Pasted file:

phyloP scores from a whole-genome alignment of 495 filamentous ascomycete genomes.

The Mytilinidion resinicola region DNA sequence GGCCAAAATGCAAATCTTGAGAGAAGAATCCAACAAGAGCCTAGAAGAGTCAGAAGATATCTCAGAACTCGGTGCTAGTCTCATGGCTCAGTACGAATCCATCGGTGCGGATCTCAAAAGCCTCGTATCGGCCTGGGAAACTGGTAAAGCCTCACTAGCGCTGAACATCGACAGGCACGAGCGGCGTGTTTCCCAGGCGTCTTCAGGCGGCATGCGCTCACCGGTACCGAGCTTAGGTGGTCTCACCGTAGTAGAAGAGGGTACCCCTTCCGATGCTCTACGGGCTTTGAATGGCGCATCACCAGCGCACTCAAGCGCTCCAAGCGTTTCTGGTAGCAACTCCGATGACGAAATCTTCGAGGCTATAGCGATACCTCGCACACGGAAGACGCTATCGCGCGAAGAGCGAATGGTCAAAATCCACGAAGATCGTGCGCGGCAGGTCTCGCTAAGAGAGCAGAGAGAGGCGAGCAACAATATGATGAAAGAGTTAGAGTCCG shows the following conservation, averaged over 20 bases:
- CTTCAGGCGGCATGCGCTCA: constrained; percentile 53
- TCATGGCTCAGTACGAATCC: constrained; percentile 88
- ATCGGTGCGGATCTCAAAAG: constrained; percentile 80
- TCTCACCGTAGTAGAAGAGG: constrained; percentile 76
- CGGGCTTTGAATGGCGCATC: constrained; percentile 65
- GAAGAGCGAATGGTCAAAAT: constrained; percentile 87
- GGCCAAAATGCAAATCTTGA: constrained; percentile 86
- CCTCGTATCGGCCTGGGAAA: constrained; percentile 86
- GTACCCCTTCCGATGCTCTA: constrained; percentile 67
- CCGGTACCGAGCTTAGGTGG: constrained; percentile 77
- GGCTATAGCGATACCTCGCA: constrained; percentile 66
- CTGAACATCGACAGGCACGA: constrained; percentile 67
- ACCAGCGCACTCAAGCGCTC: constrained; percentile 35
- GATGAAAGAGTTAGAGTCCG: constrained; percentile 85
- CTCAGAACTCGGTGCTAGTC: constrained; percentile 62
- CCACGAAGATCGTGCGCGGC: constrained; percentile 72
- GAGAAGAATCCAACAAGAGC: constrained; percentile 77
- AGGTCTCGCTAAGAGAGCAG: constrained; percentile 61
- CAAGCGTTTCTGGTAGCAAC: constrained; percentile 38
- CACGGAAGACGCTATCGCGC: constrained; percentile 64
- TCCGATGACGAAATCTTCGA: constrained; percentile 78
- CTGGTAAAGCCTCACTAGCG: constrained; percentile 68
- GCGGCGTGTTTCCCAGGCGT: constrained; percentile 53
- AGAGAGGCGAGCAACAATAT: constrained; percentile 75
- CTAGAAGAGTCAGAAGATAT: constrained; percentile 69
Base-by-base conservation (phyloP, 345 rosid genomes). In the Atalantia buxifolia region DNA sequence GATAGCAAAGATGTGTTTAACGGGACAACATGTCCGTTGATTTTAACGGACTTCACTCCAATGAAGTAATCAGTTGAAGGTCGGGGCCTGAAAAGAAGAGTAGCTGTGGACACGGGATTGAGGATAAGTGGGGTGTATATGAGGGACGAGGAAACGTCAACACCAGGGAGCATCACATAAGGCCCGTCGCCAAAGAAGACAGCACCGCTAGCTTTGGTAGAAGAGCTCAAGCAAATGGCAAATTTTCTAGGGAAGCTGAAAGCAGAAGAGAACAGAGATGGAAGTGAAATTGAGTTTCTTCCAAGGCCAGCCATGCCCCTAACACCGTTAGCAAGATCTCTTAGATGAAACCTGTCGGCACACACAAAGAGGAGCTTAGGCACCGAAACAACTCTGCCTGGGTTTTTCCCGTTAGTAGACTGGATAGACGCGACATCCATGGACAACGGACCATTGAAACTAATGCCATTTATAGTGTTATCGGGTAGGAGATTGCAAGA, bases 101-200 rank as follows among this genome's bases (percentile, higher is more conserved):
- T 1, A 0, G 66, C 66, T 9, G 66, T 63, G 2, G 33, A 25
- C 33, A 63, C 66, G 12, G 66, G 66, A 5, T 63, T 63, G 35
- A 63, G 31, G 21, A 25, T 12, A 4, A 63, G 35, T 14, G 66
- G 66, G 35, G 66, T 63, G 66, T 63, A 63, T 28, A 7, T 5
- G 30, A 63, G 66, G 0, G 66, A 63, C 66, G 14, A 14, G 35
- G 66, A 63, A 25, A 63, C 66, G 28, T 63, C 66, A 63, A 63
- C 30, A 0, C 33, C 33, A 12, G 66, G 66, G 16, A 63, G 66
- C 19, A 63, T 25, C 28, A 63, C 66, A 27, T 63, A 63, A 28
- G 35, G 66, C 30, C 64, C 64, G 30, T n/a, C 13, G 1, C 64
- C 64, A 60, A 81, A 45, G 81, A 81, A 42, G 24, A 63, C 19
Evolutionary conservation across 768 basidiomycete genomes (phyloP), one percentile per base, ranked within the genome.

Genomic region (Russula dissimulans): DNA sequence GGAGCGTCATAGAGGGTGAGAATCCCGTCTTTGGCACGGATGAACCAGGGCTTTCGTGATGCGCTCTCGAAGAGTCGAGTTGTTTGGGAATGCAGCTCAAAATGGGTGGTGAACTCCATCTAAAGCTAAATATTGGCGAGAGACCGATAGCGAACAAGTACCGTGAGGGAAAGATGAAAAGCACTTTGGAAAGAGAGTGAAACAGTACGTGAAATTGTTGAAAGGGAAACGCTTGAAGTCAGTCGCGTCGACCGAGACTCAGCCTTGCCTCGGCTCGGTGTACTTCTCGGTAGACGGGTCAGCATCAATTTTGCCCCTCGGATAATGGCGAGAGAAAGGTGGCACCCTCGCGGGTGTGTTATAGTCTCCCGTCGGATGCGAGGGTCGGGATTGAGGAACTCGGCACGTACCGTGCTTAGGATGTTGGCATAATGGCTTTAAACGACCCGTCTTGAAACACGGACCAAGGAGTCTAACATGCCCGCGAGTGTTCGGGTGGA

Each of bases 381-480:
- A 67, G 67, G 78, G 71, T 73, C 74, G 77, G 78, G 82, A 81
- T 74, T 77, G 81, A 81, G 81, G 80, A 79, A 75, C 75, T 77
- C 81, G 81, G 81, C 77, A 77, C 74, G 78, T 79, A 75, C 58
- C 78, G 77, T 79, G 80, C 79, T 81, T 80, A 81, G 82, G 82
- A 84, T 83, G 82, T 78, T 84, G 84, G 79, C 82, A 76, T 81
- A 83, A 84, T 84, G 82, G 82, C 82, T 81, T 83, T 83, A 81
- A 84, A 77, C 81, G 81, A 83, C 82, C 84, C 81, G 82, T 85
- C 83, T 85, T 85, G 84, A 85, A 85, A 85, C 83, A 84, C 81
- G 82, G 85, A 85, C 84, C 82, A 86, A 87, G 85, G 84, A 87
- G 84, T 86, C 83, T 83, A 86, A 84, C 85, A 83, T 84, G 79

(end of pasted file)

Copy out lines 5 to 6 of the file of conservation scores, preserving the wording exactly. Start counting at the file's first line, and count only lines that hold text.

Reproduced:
- ATCGGTGCGGATCTCAAAAG: constrained; percentile 80
- TCTCACCGTAGTAGAAGAGG: constrained; percentile 76